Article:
Unless they get run over by one, many drivers will never see the underside of a car. These people are the topsiders, who belong to a group that can afford to get the dirty work done for them. Someone else will weld the broken frame, drain the contaminated oil and bloody their knuckles on the seized axle nuts.
Then there is the automotive underclass. These are the drivers who do their own repairs not as a lifestyle choice, but out of sheer desperation. They live out on the financial and mechanical edge, in a parallel universe of recycled fan belts and curbside overhauls.
I thought of this as I cruised through the burnt-out streets of Detroit a while back. Out in front of a run-down house was a guy in a grease-stained jacket, lying on the road beneath a rusted Chrysler that was supported on stacked cinder blocks. Not the safest setup, but I could tell that he didn't have the money for anything better.
I stopped to see what he was up to. The Chrysler's cylinder head was sitting on the lawn. So were the wheels. "Head gasket blew, and the brakes are gone," the driver told me. He was about to take the bus to a junkyard across town, hoping to find a gasket and a pair of front disks for $25, which was all he had until his next paycheck.
I thought back to my own days of low-buck car repair. They started when I was a teenager, trying to keep a car on the road with the money made from after-school jobs. When a muffler blew out, I didn't have the cash for a replacement, so I cut up sheet metal from an old chimney liner, wrapped it around the ruined muffler, and cinched it all down with hose clamps. (It didn't work very well, but the price was right.)
New air cleaners were expensive, so I took my old ones to a garage and blew them out with compressed air. I didn't see this as a major hardship – one of my friends collected used engine oil and strained it through a chamois. "Looks great!" he enthused, amazed at his ingenuity. (It didn't look great, but I kept my mouth shut.)
Things got better in my twenties, when I took time off university to work as a mechanic in a Vancouver shop. I got parts wholesale, so my cars were treated to fresh spark plugs and filters on a regular basis, and I bought brand-new components instead of scavenging through wreckers' yards. I had a full set of Snap-On tools and a heated shop with all the amenities. Car-repair wise, I was living high on the hog.
It didn't last.
A couple of years later, I quit the garage so I could go to journalism school, and was soon broke again, sinking back into the auto-repair underclass. I couldn't afford parts, and I didn't have a workshop. It was back to the junkyards. When the clutch went on my Beetle, I had to find a used pressure plate and disc and do the repair in an unheated garage next to the Atlantic in the depths of a brutal winter.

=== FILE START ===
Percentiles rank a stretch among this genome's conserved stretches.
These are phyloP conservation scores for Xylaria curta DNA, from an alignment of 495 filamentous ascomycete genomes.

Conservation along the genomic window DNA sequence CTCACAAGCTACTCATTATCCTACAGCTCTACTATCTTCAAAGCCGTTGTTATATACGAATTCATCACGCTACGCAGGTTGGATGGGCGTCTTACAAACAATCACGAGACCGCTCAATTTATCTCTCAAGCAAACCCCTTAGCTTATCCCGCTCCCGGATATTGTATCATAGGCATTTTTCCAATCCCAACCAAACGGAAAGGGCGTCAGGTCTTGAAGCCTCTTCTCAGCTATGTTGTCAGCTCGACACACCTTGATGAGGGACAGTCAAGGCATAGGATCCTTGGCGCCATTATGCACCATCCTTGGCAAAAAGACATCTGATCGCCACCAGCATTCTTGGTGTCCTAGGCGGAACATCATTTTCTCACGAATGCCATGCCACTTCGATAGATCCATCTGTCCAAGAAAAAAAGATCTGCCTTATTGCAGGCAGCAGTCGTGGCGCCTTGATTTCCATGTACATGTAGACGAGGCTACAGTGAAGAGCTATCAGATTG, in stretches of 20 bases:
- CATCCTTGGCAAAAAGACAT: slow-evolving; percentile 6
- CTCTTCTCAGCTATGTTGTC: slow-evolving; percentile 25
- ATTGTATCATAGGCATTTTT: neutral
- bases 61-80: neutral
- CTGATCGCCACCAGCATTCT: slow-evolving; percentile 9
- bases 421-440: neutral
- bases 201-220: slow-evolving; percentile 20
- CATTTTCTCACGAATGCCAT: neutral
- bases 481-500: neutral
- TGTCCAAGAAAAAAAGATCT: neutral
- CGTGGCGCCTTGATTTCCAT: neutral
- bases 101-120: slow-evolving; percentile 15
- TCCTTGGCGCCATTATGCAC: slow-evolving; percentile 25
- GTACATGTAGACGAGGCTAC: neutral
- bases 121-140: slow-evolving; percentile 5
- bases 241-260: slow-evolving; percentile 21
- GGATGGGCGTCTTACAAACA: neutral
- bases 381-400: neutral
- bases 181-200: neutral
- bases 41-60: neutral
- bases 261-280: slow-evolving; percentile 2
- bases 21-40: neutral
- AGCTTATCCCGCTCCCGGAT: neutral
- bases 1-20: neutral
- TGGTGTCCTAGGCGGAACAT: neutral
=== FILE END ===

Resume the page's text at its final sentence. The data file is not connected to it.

When a thief smashed out a rear window, I covered it with duct tape. The repair was supposed to be temporary, but the duct tape remained for nearly two years, disintegrating in the sun. I checked my brake shoes constantly, taking them down to the last millimeter. When my heater broke, it stayed that way.
I tried to see the glass as half-full by comparing my car to others who had it worse – like my cousin Ed, who repaired the snapped-off shifter on his pickup truck by clamping a pair of Vise-Grip pliers to the stub. This was the latest in a long string of questionable fixes – when the floors rusted out on his old Datsun, Ed covered the holes with flattened cardboard boxes (his dog fell through once after the cardboard got soaked in a rainstorm.)
After I graduated from journalism school and got a real job, I had the money to keep my cars properly repaired again. I could even afford to pay others to fix them. This felt weird at first, but I was sick of working on dirt and cold concrete floors. After a few years, I was a full-fledged topsider – my hands were clean, and my most heavily used tool was a credit card.
My cars were in good shape, but something was missing. I remembered the days when working on cars was a matter of survival – like the time I spent most of the night fixing my Volvo's master cylinder in the driveway of a rented house in Burnaby, racing to finish so I could make it to work and not get fired. By dawn, my car was working again, and I'd done it for less than $20 – instead of replacing the leaking cylinder, I'd honed it out with an electric drill and installed fresh rubber seals.
I felt alive then, and connected with my car. Staying clean and paying others to fix my machines felt alienating and dependent.
I remembered the magic days of Grade Six, when my favourite teacher read my class a book called Little House In The Big Woods. Written by Laura Ingalls Wilder, it was the story of a pioneer family who set out into new territory: they had to build their own house and feed themselves with the crops and livestock they raised. If something broke, they had to fix it – there were no repair people to help them. Their courage and independence had been an inspiration.
I started fixing my own car again. It felt good.
I can afford the new parts now, and it feels good to put in fresh filters and top-of-the-line oil. But I'm constantly reminded of the times when I had almost nothing.
One day, my wife and I drove through an Ohio neighbourhood where jobs had been disappearing for years. The state of the economy was written in the car repairs – crushed fenders sprayed with gray primer, bumpers lashed on with wire and mufflers patched with pieces of tin can. Soon after, we were passed on the highway by a car that seemed to be held together by sheets of plastic and duct tape.
I laughed, but I'd been there myself.
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